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Is Bay Area a potential destination for 2020 ‘SeasonQuest’?

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Sports Contributor Archive 2019
“ is my handle, here is my spout.”
Photo by Ron Vesely/MLB Photos via Getty Images

MLB is so keen to figure out a way to start a 2020 season that it is rolling out flawed ideas like they’re going out of style. My response? Hey, at least they’re talking. From flawed ideas sometimes come workable concepts, and from workable concepts could come that highly anticipated first pitch.

The “first pitch” (of the sales variety) that was leaked to the public involved all 30 teams playing in Arizona. A more recent pitch was the idea that perhaps Arizona and Florida could house its customary spring training teams and play games with reimagined divisions that would have the A’s battling the Cubs, Diamondbacks, Rockies, and Giants for the ... um ... Cactus Northeast Division? (“Northeast“ in what way, exactly?)

One venue that has not, as far as I know, been publicly considered is the A’s own backyard: the Bay Area. But I’m not being a “homer” to raise the question — sure I live in the east bay and root for the A’s, but it’s not as if it is really going to matter to fans where teams play if we can only access them via TV anyway.

No, my analysis here comes not from homerism but rather from recognizing that the Bay Area has some qualities that Arizona and Florida do not offer. So if MLB concludes it cannot house all its teams in one region, the Bay Area could come into play as a potential venue.

Why The Bay Area?

One thing the Bay Area has over Florida is its position relative to the corona virus. The Bay Area, and California in general, were hit hard early. However, because California was one of the first regions to begin sheltering-in-place, its projected timelines for “flattening the curve” and becoming a relatively safe place to be, are ahead of most of states — in particular Florida, which is on a projected course that peaks far later, and stabilizes far later, than California.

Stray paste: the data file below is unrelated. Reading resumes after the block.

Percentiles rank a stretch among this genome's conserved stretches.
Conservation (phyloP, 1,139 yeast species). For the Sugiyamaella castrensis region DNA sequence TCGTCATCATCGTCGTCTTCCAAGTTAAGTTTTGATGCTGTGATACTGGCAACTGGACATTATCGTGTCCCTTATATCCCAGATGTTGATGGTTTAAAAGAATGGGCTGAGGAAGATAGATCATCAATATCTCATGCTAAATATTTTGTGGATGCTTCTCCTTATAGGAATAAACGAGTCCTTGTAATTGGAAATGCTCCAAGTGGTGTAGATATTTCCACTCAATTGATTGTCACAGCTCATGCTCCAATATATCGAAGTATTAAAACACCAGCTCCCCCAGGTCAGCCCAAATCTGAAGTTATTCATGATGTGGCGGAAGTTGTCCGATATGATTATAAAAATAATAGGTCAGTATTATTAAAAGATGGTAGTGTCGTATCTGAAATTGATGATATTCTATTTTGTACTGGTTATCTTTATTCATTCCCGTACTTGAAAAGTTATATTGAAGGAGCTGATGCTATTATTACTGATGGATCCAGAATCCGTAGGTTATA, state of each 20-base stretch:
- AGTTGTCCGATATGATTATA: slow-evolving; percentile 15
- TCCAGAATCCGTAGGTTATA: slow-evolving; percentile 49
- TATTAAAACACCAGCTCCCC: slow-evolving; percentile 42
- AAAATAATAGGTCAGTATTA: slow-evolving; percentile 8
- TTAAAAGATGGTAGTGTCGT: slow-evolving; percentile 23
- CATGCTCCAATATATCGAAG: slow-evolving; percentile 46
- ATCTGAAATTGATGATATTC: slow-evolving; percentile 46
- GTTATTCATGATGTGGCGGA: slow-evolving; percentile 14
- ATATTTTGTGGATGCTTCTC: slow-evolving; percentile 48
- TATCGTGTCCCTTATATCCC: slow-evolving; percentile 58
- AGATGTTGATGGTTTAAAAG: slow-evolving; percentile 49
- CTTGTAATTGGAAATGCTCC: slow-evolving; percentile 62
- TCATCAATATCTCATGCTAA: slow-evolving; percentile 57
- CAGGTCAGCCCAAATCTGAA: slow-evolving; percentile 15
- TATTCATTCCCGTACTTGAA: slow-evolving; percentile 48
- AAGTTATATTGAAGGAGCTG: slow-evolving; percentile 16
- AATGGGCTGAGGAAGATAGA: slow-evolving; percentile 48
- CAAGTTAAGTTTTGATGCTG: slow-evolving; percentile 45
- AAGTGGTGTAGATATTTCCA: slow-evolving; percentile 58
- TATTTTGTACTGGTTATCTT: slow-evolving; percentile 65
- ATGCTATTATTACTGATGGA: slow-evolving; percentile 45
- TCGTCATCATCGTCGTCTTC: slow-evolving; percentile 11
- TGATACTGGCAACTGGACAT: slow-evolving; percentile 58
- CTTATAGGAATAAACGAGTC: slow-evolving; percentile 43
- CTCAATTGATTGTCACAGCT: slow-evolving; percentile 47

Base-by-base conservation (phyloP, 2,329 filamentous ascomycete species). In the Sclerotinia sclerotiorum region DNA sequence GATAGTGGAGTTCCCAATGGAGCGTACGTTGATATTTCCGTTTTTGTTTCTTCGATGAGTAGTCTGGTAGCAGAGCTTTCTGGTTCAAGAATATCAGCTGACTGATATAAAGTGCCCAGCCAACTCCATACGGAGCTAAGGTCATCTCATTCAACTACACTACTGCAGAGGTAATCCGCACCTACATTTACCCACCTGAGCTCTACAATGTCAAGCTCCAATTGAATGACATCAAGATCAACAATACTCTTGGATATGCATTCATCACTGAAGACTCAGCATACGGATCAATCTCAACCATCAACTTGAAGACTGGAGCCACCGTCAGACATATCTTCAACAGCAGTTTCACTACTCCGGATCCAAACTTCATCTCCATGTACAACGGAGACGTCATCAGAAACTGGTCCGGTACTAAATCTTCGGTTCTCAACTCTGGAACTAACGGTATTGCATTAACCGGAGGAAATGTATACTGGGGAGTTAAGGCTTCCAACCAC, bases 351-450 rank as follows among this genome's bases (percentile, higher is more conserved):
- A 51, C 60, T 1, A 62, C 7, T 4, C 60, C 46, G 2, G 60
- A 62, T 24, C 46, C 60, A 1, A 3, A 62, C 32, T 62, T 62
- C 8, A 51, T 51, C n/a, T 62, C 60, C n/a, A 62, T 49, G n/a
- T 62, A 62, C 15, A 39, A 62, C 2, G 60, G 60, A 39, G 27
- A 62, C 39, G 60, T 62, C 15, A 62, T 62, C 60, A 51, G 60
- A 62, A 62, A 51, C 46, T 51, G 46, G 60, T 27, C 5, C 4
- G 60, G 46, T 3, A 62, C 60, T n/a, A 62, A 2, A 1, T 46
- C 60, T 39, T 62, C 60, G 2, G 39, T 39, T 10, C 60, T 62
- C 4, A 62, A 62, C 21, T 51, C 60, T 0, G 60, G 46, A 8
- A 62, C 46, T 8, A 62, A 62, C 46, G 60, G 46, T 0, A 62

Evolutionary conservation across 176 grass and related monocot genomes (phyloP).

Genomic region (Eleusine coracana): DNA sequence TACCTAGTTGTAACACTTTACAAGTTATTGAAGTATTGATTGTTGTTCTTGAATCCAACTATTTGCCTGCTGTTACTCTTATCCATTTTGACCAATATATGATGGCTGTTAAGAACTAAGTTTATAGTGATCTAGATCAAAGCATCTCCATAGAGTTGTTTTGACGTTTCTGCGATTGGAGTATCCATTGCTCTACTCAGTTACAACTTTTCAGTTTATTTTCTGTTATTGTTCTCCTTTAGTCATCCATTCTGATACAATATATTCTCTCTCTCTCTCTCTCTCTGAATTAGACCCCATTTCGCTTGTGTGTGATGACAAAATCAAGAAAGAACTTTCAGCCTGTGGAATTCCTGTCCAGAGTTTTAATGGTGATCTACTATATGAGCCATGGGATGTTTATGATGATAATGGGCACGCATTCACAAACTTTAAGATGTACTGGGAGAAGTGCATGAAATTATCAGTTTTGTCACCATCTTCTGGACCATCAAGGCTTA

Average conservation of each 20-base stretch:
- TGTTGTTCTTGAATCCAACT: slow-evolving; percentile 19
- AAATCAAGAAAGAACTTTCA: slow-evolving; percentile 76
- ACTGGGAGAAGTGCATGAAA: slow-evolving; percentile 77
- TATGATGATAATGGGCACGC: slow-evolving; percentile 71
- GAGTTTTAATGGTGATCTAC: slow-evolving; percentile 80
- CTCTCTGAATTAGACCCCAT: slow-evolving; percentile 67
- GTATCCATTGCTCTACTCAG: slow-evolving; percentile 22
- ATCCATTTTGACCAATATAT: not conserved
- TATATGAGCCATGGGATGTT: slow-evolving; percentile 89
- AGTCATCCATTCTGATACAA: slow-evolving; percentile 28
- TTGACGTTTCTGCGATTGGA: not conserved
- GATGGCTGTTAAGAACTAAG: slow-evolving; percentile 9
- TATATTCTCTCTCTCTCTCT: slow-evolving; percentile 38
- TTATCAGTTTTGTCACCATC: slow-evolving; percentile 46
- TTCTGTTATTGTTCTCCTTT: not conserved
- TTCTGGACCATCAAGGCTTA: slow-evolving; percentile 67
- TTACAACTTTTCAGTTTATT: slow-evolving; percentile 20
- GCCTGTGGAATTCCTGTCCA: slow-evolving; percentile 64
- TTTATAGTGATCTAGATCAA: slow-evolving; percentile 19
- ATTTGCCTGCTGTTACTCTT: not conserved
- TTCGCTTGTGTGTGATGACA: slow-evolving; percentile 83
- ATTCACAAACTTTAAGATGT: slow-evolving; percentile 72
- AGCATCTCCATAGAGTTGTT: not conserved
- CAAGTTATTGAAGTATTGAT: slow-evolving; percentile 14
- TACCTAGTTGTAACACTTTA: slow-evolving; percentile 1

Within California, the Bay Area is in even a better position because 6 key counties began shelter-in-place orders a week before even California officially acted. As we have learned during this crash course in Pandemics 101, a week is a long time in the world of exponential growth. The short version to all this being that the Bay Area has a chance to be one of the earlier regions in the country to be a good place to take a gamble on community health.

Now you might say this does not matter because any baseball season will be predicated upon the assumption that all players, and related personnel, will have to be fully sequestered from the rest of the population anyway. This might be a goal, but you have to think there are going to be some people who come into contact with people who come into contact with players, who will go home to their families, and whom you hope are uninfected. Ultimately, this is about playing the odds and your odds are simply better in a community “mostly absent” the virus than in a community in which the virus is still strongly seen.

The Bay Area also offers another important quality and that is its good climate. The Arizona summer weather might not be a “deal breaker” in the scheme of things, but you can’t be too jazzed about the idea of forcing 30 teams to be housed where temperatures routinely reach 100 degrees. As unenviable as summers in Arizona are, summers in the Bay Area are sublime.